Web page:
Abstract: Organisms exhibit diverse behavioral responses to environmental conditions, with dispersal behaviors standing out as a significant driver of ecosystem dynamics across spatial scales. Different species follow unique sets of behavioral rules to decide whether to leave a habitat, leading to variation in resource tracking, competitor avoidance, and predator evasion in space among taxa. Understanding the impact of interspecific interactions on dispersal is therefore vital for linking species interaction dynamics with large scale spatial patterns in community structure. Modern metacommunity models often simplify dispersal as a random diffusion process with constant \emph{per capita} rate, overlooking the influence of interactions with other species on animals' decisions to leave a habitat. Here, we show how inclusion of interspecific dispersal rules influence the emergence of heterogeneous spatial patterns in metacommunities. We first focus on common three-species interaction motifs, in each case computing master stability functions that separate the contributions of local and spatial interactions on metacommunity dynamics. Our analysis reveals that the inclusion of interspecific dispersal terms generally promotes spatial pattern formation across each interaction motif, resulting in the emergence of either static spatial patterns or traveling spatial waves. However, when ecologically reasonable constraints are imposed on the dispersal response, reflecting adaptive behaviors such as resource tracking and predator avoidance, a strong homogenizing effect is observed. We generalize our findings to species-rich, random ecological metacommunities to show that both unconstrained and constrained interspecific dispersal rules have qualitatively similar effects on spatial patter formation to those observed in three species motifs.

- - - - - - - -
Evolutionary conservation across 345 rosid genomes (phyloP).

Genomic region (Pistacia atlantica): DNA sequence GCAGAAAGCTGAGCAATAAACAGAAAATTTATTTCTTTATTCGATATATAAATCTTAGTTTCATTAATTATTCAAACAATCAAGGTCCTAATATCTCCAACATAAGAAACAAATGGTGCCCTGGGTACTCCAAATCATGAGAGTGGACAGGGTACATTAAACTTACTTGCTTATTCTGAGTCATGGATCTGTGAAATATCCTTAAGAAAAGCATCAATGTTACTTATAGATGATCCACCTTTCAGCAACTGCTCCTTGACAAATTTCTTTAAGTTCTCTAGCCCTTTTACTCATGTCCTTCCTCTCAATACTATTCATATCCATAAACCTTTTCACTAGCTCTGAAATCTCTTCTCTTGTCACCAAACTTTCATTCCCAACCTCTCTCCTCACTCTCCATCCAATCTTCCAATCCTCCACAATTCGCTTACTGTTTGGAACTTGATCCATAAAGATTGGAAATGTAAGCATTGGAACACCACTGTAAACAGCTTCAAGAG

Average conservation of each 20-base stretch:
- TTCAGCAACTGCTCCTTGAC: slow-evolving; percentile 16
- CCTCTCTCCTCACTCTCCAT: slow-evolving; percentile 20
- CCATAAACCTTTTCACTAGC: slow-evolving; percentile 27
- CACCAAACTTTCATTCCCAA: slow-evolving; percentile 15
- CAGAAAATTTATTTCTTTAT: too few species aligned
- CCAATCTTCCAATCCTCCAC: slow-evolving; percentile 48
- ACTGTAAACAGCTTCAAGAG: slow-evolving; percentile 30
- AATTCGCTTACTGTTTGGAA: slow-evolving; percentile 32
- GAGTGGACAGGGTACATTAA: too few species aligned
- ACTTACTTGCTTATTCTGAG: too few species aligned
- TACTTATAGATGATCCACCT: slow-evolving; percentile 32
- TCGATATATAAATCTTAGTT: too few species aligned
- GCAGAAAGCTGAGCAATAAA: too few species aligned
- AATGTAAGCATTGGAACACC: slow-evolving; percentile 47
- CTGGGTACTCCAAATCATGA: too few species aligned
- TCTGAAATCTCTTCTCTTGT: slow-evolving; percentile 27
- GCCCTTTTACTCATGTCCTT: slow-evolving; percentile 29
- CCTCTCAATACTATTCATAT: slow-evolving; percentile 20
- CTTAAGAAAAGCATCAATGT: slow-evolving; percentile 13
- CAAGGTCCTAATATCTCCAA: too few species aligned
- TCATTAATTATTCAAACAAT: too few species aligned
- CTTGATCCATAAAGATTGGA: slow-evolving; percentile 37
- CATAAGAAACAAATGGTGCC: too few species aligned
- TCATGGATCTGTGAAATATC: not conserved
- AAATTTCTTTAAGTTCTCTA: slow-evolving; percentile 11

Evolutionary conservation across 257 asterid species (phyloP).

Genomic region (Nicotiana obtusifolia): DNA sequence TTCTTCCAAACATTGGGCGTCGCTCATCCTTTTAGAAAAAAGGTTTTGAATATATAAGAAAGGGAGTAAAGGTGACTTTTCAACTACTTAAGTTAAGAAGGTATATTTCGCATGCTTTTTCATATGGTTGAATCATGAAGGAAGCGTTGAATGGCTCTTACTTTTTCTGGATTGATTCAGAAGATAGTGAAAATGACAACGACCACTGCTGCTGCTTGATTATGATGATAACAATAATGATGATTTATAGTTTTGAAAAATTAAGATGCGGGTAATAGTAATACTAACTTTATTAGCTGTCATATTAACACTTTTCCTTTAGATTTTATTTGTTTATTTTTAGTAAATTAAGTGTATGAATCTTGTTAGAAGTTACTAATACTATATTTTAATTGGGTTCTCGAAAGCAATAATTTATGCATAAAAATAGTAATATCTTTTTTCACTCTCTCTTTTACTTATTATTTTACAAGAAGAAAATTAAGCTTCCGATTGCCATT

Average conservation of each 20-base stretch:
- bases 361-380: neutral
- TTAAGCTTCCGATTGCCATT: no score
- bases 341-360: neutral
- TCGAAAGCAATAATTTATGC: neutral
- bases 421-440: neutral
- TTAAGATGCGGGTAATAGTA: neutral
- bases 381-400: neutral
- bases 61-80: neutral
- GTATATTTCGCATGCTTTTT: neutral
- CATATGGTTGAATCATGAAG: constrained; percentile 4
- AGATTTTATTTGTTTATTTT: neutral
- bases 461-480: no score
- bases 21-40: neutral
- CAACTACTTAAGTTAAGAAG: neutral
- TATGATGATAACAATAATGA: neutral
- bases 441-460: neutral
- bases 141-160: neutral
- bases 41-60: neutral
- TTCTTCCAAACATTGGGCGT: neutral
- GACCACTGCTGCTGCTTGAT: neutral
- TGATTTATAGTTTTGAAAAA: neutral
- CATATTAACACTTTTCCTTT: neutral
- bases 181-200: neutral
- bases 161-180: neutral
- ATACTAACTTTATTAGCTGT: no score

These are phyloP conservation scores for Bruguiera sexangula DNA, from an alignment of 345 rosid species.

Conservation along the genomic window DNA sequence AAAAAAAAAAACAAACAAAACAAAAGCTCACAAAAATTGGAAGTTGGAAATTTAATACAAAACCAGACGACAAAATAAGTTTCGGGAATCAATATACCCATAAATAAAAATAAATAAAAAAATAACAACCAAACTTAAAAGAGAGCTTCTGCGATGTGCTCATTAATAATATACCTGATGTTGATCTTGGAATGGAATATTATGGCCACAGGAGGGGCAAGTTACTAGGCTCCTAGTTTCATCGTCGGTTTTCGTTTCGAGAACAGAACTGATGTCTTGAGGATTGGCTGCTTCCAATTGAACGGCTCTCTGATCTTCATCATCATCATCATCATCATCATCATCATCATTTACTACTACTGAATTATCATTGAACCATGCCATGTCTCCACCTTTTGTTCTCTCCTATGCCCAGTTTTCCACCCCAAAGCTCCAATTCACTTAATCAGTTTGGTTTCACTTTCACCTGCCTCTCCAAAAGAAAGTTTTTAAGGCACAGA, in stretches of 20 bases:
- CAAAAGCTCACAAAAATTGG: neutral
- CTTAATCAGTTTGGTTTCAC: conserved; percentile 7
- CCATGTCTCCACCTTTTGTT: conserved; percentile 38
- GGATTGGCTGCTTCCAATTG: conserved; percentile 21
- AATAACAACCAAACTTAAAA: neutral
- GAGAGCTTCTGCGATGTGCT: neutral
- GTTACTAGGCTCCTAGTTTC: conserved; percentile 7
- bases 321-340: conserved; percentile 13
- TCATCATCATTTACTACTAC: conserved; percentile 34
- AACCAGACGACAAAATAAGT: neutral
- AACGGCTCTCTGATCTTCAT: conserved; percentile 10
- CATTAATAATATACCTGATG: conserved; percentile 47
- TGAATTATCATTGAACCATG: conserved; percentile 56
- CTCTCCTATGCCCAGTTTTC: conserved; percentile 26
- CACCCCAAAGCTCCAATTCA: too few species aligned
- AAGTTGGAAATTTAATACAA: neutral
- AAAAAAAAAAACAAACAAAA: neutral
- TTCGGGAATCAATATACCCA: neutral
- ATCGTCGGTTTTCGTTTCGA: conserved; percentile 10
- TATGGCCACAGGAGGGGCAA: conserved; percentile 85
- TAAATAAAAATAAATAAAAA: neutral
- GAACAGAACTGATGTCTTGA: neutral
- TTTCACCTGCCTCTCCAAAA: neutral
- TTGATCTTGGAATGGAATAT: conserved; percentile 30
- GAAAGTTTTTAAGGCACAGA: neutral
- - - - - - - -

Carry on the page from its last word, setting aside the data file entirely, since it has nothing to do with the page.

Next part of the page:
Rachel Hobbs - Poster # 17